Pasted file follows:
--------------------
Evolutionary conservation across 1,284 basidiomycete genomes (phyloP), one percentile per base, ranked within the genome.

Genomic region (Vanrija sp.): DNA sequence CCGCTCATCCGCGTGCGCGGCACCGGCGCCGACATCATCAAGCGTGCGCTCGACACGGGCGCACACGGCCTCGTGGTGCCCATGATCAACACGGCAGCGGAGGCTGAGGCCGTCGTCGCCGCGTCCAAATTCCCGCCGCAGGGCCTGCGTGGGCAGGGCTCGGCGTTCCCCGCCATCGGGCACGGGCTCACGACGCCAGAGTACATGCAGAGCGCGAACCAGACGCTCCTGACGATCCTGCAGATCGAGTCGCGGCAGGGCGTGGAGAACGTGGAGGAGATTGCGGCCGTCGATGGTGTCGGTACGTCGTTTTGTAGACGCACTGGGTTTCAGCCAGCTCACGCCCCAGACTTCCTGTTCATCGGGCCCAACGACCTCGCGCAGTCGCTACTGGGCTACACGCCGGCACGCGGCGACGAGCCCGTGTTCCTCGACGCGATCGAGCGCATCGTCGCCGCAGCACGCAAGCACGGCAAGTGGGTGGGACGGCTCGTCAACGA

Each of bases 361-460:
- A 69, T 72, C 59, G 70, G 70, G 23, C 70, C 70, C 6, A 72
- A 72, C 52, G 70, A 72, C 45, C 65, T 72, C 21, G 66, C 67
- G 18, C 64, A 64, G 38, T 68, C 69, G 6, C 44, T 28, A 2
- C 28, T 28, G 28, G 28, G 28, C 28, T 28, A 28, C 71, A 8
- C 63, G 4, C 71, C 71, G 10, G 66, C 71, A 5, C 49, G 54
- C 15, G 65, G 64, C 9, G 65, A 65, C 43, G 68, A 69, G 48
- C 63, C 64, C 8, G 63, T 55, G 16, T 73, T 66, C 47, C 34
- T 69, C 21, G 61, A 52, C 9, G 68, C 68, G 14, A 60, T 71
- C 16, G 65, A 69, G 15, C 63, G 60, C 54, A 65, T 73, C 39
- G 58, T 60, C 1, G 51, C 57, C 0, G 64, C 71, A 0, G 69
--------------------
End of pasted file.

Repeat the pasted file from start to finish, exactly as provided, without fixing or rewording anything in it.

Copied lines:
Evolutionary conservation across 1,284 basidiomycete genomes (phyloP), one percentile per base, ranked within the genome.

Genomic region (Vanrija sp.): DNA sequence CCGCTCATCCGCGTGCGCGGCACCGGCGCCGACATCATCAAGCGTGCGCTCGACACGGGCGCACACGGCCTCGTGGTGCCCATGATCAACACGGCAGCGGAGGCTGAGGCCGTCGTCGCCGCGTCCAAATTCCCGCCGCAGGGCCTGCGTGGGCAGGGCTCGGCGTTCCCCGCCATCGGGCACGGGCTCACGACGCCAGAGTACATGCAGAGCGCGAACCAGACGCTCCTGACGATCCTGCAGATCGAGTCGCGGCAGGGCGTGGAGAACGTGGAGGAGATTGCGGCCGTCGATGGTGTCGGTACGTCGTTTTGTAGACGCACTGGGTTTCAGCCAGCTCACGCCCCAGACTTCCTGTTCATCGGGCCCAACGACCTCGCGCAGTCGCTACTGGGCTACACGCCGGCACGCGGCGACGAGCCCGTGTTCCTCGACGCGATCGAGCGCATCGTCGCCGCAGCACGCAAGCACGGCAAGTGGGTGGGACGGCTCGTCAACGA

Each of bases 361-460:
- A 69, T 72, C 59, G 70, G 70, G 23, C 70, C 70, C 6, A 72
- A 72, C 52, G 70, A 72, C 45, C 65, T 72, C 21, G 66, C 67
- G 18, C 64, A 64, G 38, T 68, C 69, G 6, C 44, T 28, A 2
- C 28, T 28, G 28, G 28, G 28, C 28, T 28, A 28, C 71, A 8
- C 63, G 4, C 71, C 71, G 10, G 66, C 71, A 5, C 49, G 54
- C 15, G 65, G 64, C 9, G 65, A 65, C 43, G 68, A 69, G 48
- C 63, C 64, C 8, G 63, T 55, G 16, T 73, T 66, C 47, C 34
- T 69, C 21, G 61, A 52, C 9, G 68, C 68, G 14, A 60, T 71
- C 16, G 65, A 69, G 15, C 63, G 60, C 54, A 65, T 73, C 39
- G 58, T 60, C 1, G 51, C 57, C 0, G 64, C 71, A 0, G 69